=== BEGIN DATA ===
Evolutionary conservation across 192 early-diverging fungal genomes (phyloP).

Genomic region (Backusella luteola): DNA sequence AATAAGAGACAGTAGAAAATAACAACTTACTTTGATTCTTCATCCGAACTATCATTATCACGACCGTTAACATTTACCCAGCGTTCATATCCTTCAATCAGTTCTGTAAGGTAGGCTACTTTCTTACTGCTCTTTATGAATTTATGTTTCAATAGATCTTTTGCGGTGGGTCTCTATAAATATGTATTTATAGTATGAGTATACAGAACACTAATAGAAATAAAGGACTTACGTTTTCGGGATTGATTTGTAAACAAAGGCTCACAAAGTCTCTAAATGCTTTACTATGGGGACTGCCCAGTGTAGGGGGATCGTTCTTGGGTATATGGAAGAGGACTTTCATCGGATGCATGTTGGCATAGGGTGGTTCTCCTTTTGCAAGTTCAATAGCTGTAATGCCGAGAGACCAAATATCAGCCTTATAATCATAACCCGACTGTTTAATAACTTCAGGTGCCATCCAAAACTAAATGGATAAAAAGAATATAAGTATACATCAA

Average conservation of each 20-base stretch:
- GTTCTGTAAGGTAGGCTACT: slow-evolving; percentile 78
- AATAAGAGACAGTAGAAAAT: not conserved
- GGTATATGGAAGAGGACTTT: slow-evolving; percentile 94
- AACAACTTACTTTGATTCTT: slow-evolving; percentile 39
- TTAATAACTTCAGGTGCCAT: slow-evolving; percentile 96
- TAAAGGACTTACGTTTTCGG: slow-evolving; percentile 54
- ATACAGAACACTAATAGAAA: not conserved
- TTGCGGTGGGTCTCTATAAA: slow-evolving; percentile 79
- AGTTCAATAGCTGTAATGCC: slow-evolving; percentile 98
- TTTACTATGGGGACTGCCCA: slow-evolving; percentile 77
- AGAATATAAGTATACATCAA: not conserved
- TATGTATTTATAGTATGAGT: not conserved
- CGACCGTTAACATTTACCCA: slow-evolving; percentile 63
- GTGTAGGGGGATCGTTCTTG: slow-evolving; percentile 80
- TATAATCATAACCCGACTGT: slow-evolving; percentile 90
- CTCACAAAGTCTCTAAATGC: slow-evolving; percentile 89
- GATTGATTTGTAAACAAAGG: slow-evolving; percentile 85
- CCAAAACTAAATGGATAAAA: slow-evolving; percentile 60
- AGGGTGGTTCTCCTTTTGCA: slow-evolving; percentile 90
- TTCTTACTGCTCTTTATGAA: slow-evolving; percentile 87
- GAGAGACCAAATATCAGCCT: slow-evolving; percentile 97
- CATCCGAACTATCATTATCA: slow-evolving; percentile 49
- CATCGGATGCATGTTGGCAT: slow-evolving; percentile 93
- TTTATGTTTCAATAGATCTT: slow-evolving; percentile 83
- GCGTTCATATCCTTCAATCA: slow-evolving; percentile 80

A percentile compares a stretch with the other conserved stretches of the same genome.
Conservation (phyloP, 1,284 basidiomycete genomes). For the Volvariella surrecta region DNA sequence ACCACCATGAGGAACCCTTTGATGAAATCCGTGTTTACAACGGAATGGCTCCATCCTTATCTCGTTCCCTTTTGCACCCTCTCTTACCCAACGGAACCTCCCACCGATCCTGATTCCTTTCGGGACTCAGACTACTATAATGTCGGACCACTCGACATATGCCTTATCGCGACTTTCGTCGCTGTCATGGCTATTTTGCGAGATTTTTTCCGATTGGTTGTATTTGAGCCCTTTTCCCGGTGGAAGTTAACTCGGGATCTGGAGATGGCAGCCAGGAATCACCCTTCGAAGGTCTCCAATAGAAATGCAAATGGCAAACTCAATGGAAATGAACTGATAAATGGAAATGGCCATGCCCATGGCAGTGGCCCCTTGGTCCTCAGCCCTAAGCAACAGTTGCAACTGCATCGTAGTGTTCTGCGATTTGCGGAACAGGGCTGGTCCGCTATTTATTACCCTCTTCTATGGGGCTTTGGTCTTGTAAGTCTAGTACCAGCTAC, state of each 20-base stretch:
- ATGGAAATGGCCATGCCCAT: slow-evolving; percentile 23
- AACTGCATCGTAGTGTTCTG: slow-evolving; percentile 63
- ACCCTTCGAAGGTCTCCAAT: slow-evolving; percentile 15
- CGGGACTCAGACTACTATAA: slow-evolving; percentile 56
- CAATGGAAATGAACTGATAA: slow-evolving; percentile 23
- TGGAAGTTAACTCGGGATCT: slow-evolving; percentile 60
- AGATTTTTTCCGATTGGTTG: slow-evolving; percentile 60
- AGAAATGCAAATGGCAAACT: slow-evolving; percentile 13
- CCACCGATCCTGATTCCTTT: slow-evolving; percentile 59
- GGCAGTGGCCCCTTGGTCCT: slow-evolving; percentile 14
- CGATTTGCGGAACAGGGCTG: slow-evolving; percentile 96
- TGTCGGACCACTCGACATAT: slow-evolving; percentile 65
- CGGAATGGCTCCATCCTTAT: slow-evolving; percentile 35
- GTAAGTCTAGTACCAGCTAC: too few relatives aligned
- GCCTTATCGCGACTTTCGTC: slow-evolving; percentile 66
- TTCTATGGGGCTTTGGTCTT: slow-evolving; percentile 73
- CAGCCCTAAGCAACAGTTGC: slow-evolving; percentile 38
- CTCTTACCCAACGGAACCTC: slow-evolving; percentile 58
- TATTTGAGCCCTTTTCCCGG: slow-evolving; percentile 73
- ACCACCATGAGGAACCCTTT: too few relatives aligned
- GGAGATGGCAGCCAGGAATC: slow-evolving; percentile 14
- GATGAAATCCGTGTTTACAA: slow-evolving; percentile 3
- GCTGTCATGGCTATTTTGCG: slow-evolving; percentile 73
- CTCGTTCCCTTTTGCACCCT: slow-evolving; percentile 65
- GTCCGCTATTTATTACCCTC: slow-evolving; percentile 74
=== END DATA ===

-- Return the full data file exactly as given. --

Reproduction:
Evolutionary conservation across 192 early-diverging fungal genomes (phyloP).

Genomic region (Backusella luteola): DNA sequence AATAAGAGACAGTAGAAAATAACAACTTACTTTGATTCTTCATCCGAACTATCATTATCACGACCGTTAACATTTACCCAGCGTTCATATCCTTCAATCAGTTCTGTAAGGTAGGCTACTTTCTTACTGCTCTTTATGAATTTATGTTTCAATAGATCTTTTGCGGTGGGTCTCTATAAATATGTATTTATAGTATGAGTATACAGAACACTAATAGAAATAAAGGACTTACGTTTTCGGGATTGATTTGTAAACAAAGGCTCACAAAGTCTCTAAATGCTTTACTATGGGGACTGCCCAGTGTAGGGGGATCGTTCTTGGGTATATGGAAGAGGACTTTCATCGGATGCATGTTGGCATAGGGTGGTTCTCCTTTTGCAAGTTCAATAGCTGTAATGCCGAGAGACCAAATATCAGCCTTATAATCATAACCCGACTGTTTAATAACTTCAGGTGCCATCCAAAACTAAATGGATAAAAAGAATATAAGTATACATCAA

Average conservation of each 20-base stretch:
- GTTCTGTAAGGTAGGCTACT: slow-evolving; percentile 78
- AATAAGAGACAGTAGAAAAT: not conserved
- GGTATATGGAAGAGGACTTT: slow-evolving; percentile 94
- AACAACTTACTTTGATTCTT: slow-evolving; percentile 39
- TTAATAACTTCAGGTGCCAT: slow-evolving; percentile 96
- TAAAGGACTTACGTTTTCGG: slow-evolving; percentile 54
- ATACAGAACACTAATAGAAA: not conserved
- TTGCGGTGGGTCTCTATAAA: slow-evolving; percentile 79
- AGTTCAATAGCTGTAATGCC: slow-evolving; percentile 98
- TTTACTATGGGGACTGCCCA: slow-evolving; percentile 77
- AGAATATAAGTATACATCAA: not conserved
- TATGTATTTATAGTATGAGT: not conserved
- CGACCGTTAACATTTACCCA: slow-evolving; percentile 63
- GTGTAGGGGGATCGTTCTTG: slow-evolving; percentile 80
- TATAATCATAACCCGACTGT: slow-evolving; percentile 90
- CTCACAAAGTCTCTAAATGC: slow-evolving; percentile 89
- GATTGATTTGTAAACAAAGG: slow-evolving; percentile 85
- CCAAAACTAAATGGATAAAA: slow-evolving; percentile 60
- AGGGTGGTTCTCCTTTTGCA: slow-evolving; percentile 90
- TTCTTACTGCTCTTTATGAA: slow-evolving; percentile 87
- GAGAGACCAAATATCAGCCT: slow-evolving; percentile 97
- CATCCGAACTATCATTATCA: slow-evolving; percentile 49
- CATCGGATGCATGTTGGCAT: slow-evolving; percentile 93
- TTTATGTTTCAATAGATCTT: slow-evolving; percentile 83
- GCGTTCATATCCTTCAATCA: slow-evolving; percentile 80

A percentile compares a stretch with the other conserved stretches of the same genome.
Conservation (phyloP, 1,284 basidiomycete genomes). For the Volvariella surrecta region DNA sequence ACCACCATGAGGAACCCTTTGATGAAATCCGTGTTTACAACGGAATGGCTCCATCCTTATCTCGTTCCCTTTTGCACCCTCTCTTACCCAACGGAACCTCCCACCGATCCTGATTCCTTTCGGGACTCAGACTACTATAATGTCGGACCACTCGACATATGCCTTATCGCGACTTTCGTCGCTGTCATGGCTATTTTGCGAGATTTTTTCCGATTGGTTGTATTTGAGCCCTTTTCCCGGTGGAAGTTAACTCGGGATCTGGAGATGGCAGCCAGGAATCACCCTTCGAAGGTCTCCAATAGAAATGCAAATGGCAAACTCAATGGAAATGAACTGATAAATGGAAATGGCCATGCCCATGGCAGTGGCCCCTTGGTCCTCAGCCCTAAGCAACAGTTGCAACTGCATCGTAGTGTTCTGCGATTTGCGGAACAGGGCTGGTCCGCTATTTATTACCCTCTTCTATGGGGCTTTGGTCTTGTAAGTCTAGTACCAGCTAC, state of each 20-base stretch:
- ATGGAAATGGCCATGCCCAT: slow-evolving; percentile 23
- AACTGCATCGTAGTGTTCTG: slow-evolving; percentile 63
- ACCCTTCGAAGGTCTCCAAT: slow-evolving; percentile 15
- CGGGACTCAGACTACTATAA: slow-evolving; percentile 56
- CAATGGAAATGAACTGATAA: slow-evolving; percentile 23
- TGGAAGTTAACTCGGGATCT: slow-evolving; percentile 60
- AGATTTTTTCCGATTGGTTG: slow-evolving; percentile 60
- AGAAATGCAAATGGCAAACT: slow-evolving; percentile 13
- CCACCGATCCTGATTCCTTT: slow-evolving; percentile 59
- GGCAGTGGCCCCTTGGTCCT: slow-evolving; percentile 14
- CGATTTGCGGAACAGGGCTG: slow-evolving; percentile 96
- TGTCGGACCACTCGACATAT: slow-evolving; percentile 65
- CGGAATGGCTCCATCCTTAT: slow-evolving; percentile 35
- GTAAGTCTAGTACCAGCTAC: too few relatives aligned
- GCCTTATCGCGACTTTCGTC: slow-evolving; percentile 66
- TTCTATGGGGCTTTGGTCTT: slow-evolving; percentile 73
- CAGCCCTAAGCAACAGTTGC: slow-evolving; percentile 38
- CTCTTACCCAACGGAACCTC: slow-evolving; percentile 58
- TATTTGAGCCCTTTTCCCGG: slow-evolving; percentile 73
- ACCACCATGAGGAACCCTTT: too few relatives aligned
- GGAGATGGCAGCCAGGAATC: slow-evolving; percentile 14
- GATGAAATCCGTGTTTACAA: slow-evolving; percentile 3
- GCTGTCATGGCTATTTTGCG: slow-evolving; percentile 73
- CTCGTTCCCTTTTGCACCCT: slow-evolving; percentile 65
- GTCCGCTATTTATTACCCTC: slow-evolving; percentile 74